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SpaceX liftoff
A SpaceX Falcon 9 v1.1 lifts off from Cape Canaveral, Florida, on July 14. As SpaceX sues the Air Force over an EELV block buy contract awarded to ULA, it continues to work with the Air Force to certify its rocket for future military missions. (credit: SpaceX)

The dog days of summer launch debates

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Over the last several months, two issues have been at the center of debates in the United States about space access. One is about the continued use of the RD-180 engine, manufactured in Russia, on the Atlas V rocket that frequently launches national security payloads. While that reliance dates back to the program’s origins in the 1990s, recent tensions with Russia, including threats by Russian officials to restrict the use of that engine, have sparked a debate in the US on whether to begin work on an RD-180 replacement.

“Well, that’s not acceptable,” Sen. Sessions said of the estimated time to replace the RD-180. “Why don’t we get busy and get this done and not drag it out?”

The other issue is the debate about competition for military launches in the Air Force’s Evolved Expendable Launch Vehicle (EELV) program. In April, SpaceX filed suit against the Air Force, arguing that it unfairly awarded a “block buy” EELV contract to United Launch Alliance (ULA). At the same time, SpaceX is working with the Air Force to certify the Falcon 9 v1.1 rocket for EELV launches, although the number of launches available for competition—assuming the block buy contract is upheld—is limited.

The last week offered an update on those two issues, primarily in the form of a joint hearing by two Senate committees on the subject of space access, along with other statements and developments in Washington. Neither issue is near resolution, although there is, perhaps, growing consensus than an RD-180 replacement program should be started (albeit with a wide range of funding levels).

RD-180 status

The reliance on Russia for the RD-180 became an issue earlier this year, when Russia’s role in the Ukraine crisis led to sanctions against Russian officials by the US government. That, in turn, led to threats by Russian Deputy Prime Minister Dmitry Rogozin to block the use of RD-180 engines for launches of military spacecraft. And, for a time in early May, a federal court filed in injunction blocking the import of those engines until it concluded that sanctions against Rogozin did not apply (see “Replacing the RD-180”, The Space Review, May 12, 2014.)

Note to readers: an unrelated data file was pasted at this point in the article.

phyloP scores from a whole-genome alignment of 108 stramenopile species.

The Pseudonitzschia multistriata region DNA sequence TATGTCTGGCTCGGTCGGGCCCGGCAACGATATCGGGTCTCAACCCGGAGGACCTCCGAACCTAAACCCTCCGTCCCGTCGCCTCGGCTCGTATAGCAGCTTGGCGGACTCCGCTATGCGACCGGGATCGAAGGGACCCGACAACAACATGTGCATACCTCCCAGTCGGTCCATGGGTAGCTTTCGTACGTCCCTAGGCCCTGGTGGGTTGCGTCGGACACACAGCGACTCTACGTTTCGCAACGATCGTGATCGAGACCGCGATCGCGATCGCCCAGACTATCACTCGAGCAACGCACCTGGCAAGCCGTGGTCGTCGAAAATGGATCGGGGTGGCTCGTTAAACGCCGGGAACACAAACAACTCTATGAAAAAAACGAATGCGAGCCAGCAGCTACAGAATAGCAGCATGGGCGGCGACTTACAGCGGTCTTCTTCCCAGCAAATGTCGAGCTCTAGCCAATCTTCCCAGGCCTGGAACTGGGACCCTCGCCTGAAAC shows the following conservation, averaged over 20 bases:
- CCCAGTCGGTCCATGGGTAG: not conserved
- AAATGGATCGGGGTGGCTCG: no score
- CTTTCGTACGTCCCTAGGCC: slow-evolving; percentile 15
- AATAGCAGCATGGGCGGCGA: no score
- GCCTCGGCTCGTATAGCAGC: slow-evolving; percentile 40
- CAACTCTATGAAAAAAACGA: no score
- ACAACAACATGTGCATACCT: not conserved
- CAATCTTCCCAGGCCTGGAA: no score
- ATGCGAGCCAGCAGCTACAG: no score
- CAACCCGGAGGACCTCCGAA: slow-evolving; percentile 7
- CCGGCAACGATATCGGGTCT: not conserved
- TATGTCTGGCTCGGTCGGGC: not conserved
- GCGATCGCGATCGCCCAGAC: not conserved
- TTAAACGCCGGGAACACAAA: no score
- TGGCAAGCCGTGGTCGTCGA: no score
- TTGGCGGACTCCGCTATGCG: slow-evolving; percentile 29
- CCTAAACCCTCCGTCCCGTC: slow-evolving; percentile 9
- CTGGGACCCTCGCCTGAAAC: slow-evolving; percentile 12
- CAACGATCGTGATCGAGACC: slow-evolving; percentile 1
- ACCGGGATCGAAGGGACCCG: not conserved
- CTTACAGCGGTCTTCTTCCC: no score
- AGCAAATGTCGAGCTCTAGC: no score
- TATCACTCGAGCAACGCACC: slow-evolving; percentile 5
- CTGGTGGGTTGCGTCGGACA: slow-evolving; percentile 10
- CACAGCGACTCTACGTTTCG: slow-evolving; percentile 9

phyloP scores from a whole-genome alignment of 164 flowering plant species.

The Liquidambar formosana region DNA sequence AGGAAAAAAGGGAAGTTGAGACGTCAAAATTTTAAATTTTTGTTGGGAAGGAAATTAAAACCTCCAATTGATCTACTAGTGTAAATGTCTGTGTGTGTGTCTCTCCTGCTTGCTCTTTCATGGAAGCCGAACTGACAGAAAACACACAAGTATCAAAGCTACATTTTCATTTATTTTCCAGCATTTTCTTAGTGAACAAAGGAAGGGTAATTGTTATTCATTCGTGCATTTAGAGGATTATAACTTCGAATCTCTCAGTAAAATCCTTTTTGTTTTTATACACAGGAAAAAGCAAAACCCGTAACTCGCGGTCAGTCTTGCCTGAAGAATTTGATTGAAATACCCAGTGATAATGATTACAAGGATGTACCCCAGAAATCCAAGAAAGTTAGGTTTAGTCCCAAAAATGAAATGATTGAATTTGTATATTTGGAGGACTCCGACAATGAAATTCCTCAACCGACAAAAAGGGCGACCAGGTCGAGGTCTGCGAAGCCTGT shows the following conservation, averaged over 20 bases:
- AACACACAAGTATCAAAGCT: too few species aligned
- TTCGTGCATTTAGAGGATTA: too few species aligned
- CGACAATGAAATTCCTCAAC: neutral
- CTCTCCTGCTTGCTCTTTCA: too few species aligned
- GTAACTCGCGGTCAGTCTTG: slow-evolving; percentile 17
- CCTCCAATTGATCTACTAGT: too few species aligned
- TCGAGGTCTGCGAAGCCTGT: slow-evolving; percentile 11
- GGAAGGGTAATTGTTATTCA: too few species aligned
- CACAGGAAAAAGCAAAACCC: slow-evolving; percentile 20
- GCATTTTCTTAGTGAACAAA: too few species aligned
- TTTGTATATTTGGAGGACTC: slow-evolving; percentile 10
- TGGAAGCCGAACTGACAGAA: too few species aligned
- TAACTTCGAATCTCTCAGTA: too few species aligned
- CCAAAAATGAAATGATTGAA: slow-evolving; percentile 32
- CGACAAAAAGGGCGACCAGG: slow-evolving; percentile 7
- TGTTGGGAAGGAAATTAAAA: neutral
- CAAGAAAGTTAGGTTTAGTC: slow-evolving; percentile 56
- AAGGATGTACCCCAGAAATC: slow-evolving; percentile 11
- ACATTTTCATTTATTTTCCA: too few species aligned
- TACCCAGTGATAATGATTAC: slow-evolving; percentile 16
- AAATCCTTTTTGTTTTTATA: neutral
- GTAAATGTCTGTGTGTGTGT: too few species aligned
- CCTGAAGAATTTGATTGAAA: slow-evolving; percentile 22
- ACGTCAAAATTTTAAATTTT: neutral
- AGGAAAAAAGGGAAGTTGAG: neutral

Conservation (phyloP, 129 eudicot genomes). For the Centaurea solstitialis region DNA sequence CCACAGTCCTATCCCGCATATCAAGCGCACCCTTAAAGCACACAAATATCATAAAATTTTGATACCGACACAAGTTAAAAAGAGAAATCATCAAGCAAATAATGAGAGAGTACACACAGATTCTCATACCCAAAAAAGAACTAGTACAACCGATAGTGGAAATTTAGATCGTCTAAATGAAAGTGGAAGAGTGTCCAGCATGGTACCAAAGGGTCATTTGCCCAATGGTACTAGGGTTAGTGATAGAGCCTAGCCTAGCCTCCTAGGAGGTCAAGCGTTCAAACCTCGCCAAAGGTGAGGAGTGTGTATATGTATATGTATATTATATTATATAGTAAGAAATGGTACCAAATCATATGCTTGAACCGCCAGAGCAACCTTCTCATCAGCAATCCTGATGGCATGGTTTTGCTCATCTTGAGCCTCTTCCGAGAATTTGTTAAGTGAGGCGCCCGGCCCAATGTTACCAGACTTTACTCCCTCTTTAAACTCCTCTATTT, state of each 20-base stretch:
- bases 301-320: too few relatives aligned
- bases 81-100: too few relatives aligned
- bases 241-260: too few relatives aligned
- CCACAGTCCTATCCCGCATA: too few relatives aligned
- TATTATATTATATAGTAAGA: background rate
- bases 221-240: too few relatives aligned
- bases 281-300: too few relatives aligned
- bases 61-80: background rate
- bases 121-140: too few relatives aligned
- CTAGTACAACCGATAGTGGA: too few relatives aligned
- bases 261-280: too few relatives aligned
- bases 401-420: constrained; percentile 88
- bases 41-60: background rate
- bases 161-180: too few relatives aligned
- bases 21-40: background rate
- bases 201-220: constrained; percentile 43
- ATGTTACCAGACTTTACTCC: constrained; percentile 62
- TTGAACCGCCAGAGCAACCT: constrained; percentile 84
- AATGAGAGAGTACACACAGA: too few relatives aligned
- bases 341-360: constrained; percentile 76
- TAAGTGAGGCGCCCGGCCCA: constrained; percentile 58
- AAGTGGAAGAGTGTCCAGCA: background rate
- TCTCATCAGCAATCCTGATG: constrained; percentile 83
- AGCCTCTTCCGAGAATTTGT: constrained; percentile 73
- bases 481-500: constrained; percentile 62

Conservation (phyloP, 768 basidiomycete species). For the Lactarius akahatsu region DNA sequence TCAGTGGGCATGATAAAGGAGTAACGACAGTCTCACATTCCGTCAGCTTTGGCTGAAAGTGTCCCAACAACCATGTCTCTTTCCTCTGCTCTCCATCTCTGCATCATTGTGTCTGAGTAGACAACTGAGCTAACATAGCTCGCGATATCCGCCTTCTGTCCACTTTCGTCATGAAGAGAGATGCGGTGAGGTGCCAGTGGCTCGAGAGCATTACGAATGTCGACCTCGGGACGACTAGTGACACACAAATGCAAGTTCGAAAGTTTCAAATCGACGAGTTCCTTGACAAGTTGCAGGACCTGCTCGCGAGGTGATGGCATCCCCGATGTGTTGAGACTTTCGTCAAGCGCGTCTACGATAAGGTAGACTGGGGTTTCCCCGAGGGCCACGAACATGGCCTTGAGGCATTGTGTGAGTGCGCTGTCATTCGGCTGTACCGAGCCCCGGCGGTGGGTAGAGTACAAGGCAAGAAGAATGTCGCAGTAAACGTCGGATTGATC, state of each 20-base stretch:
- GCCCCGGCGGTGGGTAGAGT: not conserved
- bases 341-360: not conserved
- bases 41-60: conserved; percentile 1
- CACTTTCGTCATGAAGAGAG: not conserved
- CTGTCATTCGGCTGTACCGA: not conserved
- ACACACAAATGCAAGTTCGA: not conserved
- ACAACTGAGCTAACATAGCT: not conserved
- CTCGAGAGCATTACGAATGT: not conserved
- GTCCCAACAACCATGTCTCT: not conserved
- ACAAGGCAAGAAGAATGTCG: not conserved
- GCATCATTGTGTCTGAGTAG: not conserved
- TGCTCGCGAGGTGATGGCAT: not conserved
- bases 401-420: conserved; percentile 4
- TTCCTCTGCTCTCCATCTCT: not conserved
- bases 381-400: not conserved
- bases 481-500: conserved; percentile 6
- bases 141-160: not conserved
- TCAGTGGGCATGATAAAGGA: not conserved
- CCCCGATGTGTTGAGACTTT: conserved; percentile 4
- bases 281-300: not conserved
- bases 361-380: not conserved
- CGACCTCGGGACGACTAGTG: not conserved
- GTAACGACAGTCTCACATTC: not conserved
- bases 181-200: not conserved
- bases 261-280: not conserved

Since then, there’s been no evidence that access to RD-180 engines has been restricted in any way. “Right now, I don’t think we have an indication that it really is where the [Russian] government comes down on this in the long term,” Gen. William Shelton, head of Air Force Space Command, told reporters in a briefing in late May at the 30th Space Symposium in Colorado Springs, referring to Rogozin’s comments. “And there are other indications that ‘business as usual’ is the state of play with Russian industry.”

Shelton and other officials reiterated that “business as usual” remains the case with the RD-180 during a rare joint hearing July 16 of the space subcommittee of the Senate Commerce Committee and the strategic forces subcommittee of the Senate Armed Services Committee. “There’s no indication that we’d be cut off today,” said Alan Esetvez, Principal Deputy Under Secretary of Defense for Acquisition, Technology and Logistics, one of seven witnesses at the two-hour hearing.

However, the threat of a Russian ban on RD-180 exports remains enough of a concern in the eyes of many to warrant investment in an RD-180 replacement. Shelton, another witness at the Senate hearing, said the loss of the RD-180 would cost the Defense Department at least $1.5 billion and delay launches anywhere from 12 to 48 months as missions are shifted to the Delta IV. “It is dire,” he warned. “There would be serious national security implications.”

“If you look at what has happened to us now in the last few months, it points to a vulnerability,” Shelton said when asked if there was a need for a new engine. “Given that reliance, it’s probably time to look at strategies for the future. I think we can certainly help our liquid rocket engine industrial base by moving into such a program.”

What form that new engine would take remains to be determined. “We haven’t decided what the best way forward is,” said Estevez. “We do want to move forward with some risk reduction activities.” He said during the hearing that replacing the RD-180 with a domestic engine would likely cost one to two billion dollars and take five to eight years.

One senator pushed back against that estimated schedule. “Well, that’s not acceptable,” Sen. Jeff Sessions (R-AL), ranking member of the strategic forces subcommittee, said when Estevez gave the schedule estimate. “Why don’t we get busy and get this done and not drag it out?”